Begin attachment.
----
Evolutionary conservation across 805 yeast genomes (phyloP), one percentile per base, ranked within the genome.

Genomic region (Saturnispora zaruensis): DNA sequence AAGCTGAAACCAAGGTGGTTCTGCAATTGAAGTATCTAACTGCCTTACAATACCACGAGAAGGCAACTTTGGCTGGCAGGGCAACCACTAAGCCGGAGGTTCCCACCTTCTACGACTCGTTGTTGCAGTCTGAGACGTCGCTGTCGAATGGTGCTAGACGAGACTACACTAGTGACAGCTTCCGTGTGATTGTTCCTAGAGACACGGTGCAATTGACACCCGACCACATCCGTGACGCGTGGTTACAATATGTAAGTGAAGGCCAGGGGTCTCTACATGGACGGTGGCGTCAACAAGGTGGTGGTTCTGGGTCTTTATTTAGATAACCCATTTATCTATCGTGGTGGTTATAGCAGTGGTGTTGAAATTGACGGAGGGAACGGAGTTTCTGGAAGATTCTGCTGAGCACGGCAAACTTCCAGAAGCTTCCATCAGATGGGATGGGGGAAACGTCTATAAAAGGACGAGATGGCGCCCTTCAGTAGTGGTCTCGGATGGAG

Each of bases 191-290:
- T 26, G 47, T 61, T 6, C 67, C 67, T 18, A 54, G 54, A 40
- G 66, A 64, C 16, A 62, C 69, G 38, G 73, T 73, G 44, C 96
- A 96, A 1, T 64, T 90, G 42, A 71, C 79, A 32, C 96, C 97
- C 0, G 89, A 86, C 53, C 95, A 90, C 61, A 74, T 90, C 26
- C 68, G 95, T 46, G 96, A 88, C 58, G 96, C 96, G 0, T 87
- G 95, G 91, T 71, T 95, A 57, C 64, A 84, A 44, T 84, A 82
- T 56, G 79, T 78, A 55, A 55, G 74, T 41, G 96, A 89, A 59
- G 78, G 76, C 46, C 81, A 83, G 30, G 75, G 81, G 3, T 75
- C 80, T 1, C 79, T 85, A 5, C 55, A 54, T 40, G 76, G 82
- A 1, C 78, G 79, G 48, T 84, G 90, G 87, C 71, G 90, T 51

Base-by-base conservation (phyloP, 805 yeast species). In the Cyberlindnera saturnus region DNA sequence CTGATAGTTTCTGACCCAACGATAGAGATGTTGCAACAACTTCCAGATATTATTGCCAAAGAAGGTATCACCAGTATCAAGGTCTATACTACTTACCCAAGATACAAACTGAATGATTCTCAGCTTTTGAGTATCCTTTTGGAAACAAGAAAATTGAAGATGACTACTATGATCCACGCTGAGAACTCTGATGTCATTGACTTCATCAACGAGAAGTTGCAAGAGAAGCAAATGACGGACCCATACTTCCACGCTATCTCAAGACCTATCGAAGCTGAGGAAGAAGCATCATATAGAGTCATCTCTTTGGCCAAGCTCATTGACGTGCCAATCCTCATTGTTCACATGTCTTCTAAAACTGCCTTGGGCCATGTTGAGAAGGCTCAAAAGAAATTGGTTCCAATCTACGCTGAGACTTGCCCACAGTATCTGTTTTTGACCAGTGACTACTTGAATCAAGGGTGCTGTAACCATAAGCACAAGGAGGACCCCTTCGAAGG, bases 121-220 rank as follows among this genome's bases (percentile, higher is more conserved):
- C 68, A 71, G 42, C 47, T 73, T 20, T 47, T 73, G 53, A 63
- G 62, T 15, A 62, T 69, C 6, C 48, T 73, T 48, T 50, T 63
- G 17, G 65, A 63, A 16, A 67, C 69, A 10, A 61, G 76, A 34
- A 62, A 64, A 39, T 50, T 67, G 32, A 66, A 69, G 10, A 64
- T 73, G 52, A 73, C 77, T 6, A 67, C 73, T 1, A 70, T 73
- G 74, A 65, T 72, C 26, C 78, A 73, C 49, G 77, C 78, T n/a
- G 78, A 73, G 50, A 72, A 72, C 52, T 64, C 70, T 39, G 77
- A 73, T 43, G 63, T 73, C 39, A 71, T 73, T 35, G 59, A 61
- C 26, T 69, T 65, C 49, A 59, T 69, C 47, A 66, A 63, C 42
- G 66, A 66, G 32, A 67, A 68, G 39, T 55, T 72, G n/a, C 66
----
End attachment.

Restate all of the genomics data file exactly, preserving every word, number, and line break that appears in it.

Evolutionary conservation across 805 yeast genomes (phyloP), one percentile per base, ranked within the genome.

Genomic region (Saturnispora zaruensis): DNA sequence AAGCTGAAACCAAGGTGGTTCTGCAATTGAAGTATCTAACTGCCTTACAATACCACGAGAAGGCAACTTTGGCTGGCAGGGCAACCACTAAGCCGGAGGTTCCCACCTTCTACGACTCGTTGTTGCAGTCTGAGACGTCGCTGTCGAATGGTGCTAGACGAGACTACACTAGTGACAGCTTCCGTGTGATTGTTCCTAGAGACACGGTGCAATTGACACCCGACCACATCCGTGACGCGTGGTTACAATATGTAAGTGAAGGCCAGGGGTCTCTACATGGACGGTGGCGTCAACAAGGTGGTGGTTCTGGGTCTTTATTTAGATAACCCATTTATCTATCGTGGTGGTTATAGCAGTGGTGTTGAAATTGACGGAGGGAACGGAGTTTCTGGAAGATTCTGCTGAGCACGGCAAACTTCCAGAAGCTTCCATCAGATGGGATGGGGGAAACGTCTATAAAAGGACGAGATGGCGCCCTTCAGTAGTGGTCTCGGATGGAG

Each of bases 191-290:
- T 26, G 47, T 61, T 6, C 67, C 67, T 18, A 54, G 54, A 40
- G 66, A 64, C 16, A 62, C 69, G 38, G 73, T 73, G 44, C 96
- A 96, A 1, T 64, T 90, G 42, A 71, C 79, A 32, C 96, C 97
- C 0, G 89, A 86, C 53, C 95, A 90, C 61, A 74, T 90, C 26
- C 68, G 95, T 46, G 96, A 88, C 58, G 96, C 96, G 0, T 87
- G 95, G 91, T 71, T 95, A 57, C 64, A 84, A 44, T 84, A 82
- T 56, G 79, T 78, A 55, A 55, G 74, T 41, G 96, A 89, A 59
- G 78, G 76, C 46, C 81, A 83, G 30, G 75, G 81, G 3, T 75
- C 80, T 1, C 79, T 85, A 5, C 55, A 54, T 40, G 76, G 82
- A 1, C 78, G 79, G 48, T 84, G 90, G 87, C 71, G 90, T 51

Base-by-base conservation (phyloP, 805 yeast species). In the Cyberlindnera saturnus region DNA sequence CTGATAGTTTCTGACCCAACGATAGAGATGTTGCAACAACTTCCAGATATTATTGCCAAAGAAGGTATCACCAGTATCAAGGTCTATACTACTTACCCAAGATACAAACTGAATGATTCTCAGCTTTTGAGTATCCTTTTGGAAACAAGAAAATTGAAGATGACTACTATGATCCACGCTGAGAACTCTGATGTCATTGACTTCATCAACGAGAAGTTGCAAGAGAAGCAAATGACGGACCCATACTTCCACGCTATCTCAAGACCTATCGAAGCTGAGGAAGAAGCATCATATAGAGTCATCTCTTTGGCCAAGCTCATTGACGTGCCAATCCTCATTGTTCACATGTCTTCTAAAACTGCCTTGGGCCATGTTGAGAAGGCTCAAAAGAAATTGGTTCCAATCTACGCTGAGACTTGCCCACAGTATCTGTTTTTGACCAGTGACTACTTGAATCAAGGGTGCTGTAACCATAAGCACAAGGAGGACCCCTTCGAAGG, bases 121-220 rank as follows among this genome's bases (percentile, higher is more conserved):
- C 68, A 71, G 42, C 47, T 73, T 20, T 47, T 73, G 53, A 63
- G 62, T 15, A 62, T 69, C 6, C 48, T 73, T 48, T 50, T 63
- G 17, G 65, A 63, A 16, A 67, C 69, A 10, A 61, G 76, A 34
- A 62, A 64, A 39, T 50, T 67, G 32, A 66, A 69, G 10, A 64
- T 73, G 52, A 73, C 77, T 6, A 67, C 73, T 1, A 70, T 73
- G 74, A 65, T 72, C 26, C 78, A 73, C 49, G 77, C 78, T n/a
- G 78, A 73, G 50, A 72, A 72, C 52, T 64, C 70, T 39, G 77
- A 73, T 43, G 63, T 73, C 39, A 71, T 73, T 35, G 59, A 61
- C 26, T 69, T 65, C 49, A 59, T 69, C 47, A 66, A 63, C 42
- G 66, A 66, G 32, A 67, A 68, G 39, T 55, T 72, G n/a, C 66